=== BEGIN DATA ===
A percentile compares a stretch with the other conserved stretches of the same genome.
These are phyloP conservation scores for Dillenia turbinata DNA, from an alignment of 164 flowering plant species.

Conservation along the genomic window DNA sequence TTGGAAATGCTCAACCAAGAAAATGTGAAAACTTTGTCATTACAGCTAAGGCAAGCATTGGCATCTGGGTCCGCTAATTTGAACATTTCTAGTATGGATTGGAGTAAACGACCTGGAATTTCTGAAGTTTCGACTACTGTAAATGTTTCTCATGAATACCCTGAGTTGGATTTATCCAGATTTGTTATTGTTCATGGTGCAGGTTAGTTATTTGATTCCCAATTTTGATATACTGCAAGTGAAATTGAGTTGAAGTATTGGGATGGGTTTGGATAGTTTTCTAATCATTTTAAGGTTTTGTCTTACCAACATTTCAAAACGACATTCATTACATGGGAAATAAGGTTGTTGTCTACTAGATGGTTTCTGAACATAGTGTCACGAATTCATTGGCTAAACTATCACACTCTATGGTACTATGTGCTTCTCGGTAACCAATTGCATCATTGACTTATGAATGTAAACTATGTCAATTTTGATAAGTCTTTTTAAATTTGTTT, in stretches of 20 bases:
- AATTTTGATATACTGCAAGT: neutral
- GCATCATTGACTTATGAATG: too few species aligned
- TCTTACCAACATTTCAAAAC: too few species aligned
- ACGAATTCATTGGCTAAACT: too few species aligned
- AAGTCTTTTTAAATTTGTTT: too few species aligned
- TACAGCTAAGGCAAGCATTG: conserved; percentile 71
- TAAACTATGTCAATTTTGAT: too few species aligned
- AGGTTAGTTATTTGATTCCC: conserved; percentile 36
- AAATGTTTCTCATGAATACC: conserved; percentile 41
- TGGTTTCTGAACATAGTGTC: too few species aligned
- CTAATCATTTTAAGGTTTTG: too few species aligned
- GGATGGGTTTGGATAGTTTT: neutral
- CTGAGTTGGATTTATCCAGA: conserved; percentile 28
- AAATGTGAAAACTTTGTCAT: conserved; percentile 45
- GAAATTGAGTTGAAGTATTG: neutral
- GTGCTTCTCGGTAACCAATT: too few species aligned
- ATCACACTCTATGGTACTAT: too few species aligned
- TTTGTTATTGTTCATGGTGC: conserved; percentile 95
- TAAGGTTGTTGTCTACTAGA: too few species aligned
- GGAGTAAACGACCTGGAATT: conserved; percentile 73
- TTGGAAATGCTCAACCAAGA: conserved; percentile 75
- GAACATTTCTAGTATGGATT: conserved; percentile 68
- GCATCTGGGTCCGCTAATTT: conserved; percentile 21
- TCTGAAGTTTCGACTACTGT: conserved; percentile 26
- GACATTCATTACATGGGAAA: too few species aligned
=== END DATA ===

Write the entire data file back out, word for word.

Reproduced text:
A percentile compares a stretch with the other conserved stretches of the same genome.
These are phyloP conservation scores for Dillenia turbinata DNA, from an alignment of 164 flowering plant species.

Conservation along the genomic window DNA sequence TTGGAAATGCTCAACCAAGAAAATGTGAAAACTTTGTCATTACAGCTAAGGCAAGCATTGGCATCTGGGTCCGCTAATTTGAACATTTCTAGTATGGATTGGAGTAAACGACCTGGAATTTCTGAAGTTTCGACTACTGTAAATGTTTCTCATGAATACCCTGAGTTGGATTTATCCAGATTTGTTATTGTTCATGGTGCAGGTTAGTTATTTGATTCCCAATTTTGATATACTGCAAGTGAAATTGAGTTGAAGTATTGGGATGGGTTTGGATAGTTTTCTAATCATTTTAAGGTTTTGTCTTACCAACATTTCAAAACGACATTCATTACATGGGAAATAAGGTTGTTGTCTACTAGATGGTTTCTGAACATAGTGTCACGAATTCATTGGCTAAACTATCACACTCTATGGTACTATGTGCTTCTCGGTAACCAATTGCATCATTGACTTATGAATGTAAACTATGTCAATTTTGATAAGTCTTTTTAAATTTGTTT, in stretches of 20 bases:
- AATTTTGATATACTGCAAGT: neutral
- GCATCATTGACTTATGAATG: too few species aligned
- TCTTACCAACATTTCAAAAC: too few species aligned
- ACGAATTCATTGGCTAAACT: too few species aligned
- AAGTCTTTTTAAATTTGTTT: too few species aligned
- TACAGCTAAGGCAAGCATTG: conserved; percentile 71
- TAAACTATGTCAATTTTGAT: too few species aligned
- AGGTTAGTTATTTGATTCCC: conserved; percentile 36
- AAATGTTTCTCATGAATACC: conserved; percentile 41
- TGGTTTCTGAACATAGTGTC: too few species aligned
- CTAATCATTTTAAGGTTTTG: too few species aligned
- GGATGGGTTTGGATAGTTTT: neutral
- CTGAGTTGGATTTATCCAGA: conserved; percentile 28
- AAATGTGAAAACTTTGTCAT: conserved; percentile 45
- GAAATTGAGTTGAAGTATTG: neutral
- GTGCTTCTCGGTAACCAATT: too few species aligned
- ATCACACTCTATGGTACTAT: too few species aligned
- TTTGTTATTGTTCATGGTGC: conserved; percentile 95
- TAAGGTTGTTGTCTACTAGA: too few species aligned
- GGAGTAAACGACCTGGAATT: conserved; percentile 73
- TTGGAAATGCTCAACCAAGA: conserved; percentile 75
- GAACATTTCTAGTATGGATT: conserved; percentile 68
- GCATCTGGGTCCGCTAATTT: conserved; percentile 21
- TCTGAAGTTTCGACTACTGT: conserved; percentile 26
- GACATTCATTACATGGGAAA: too few species aligned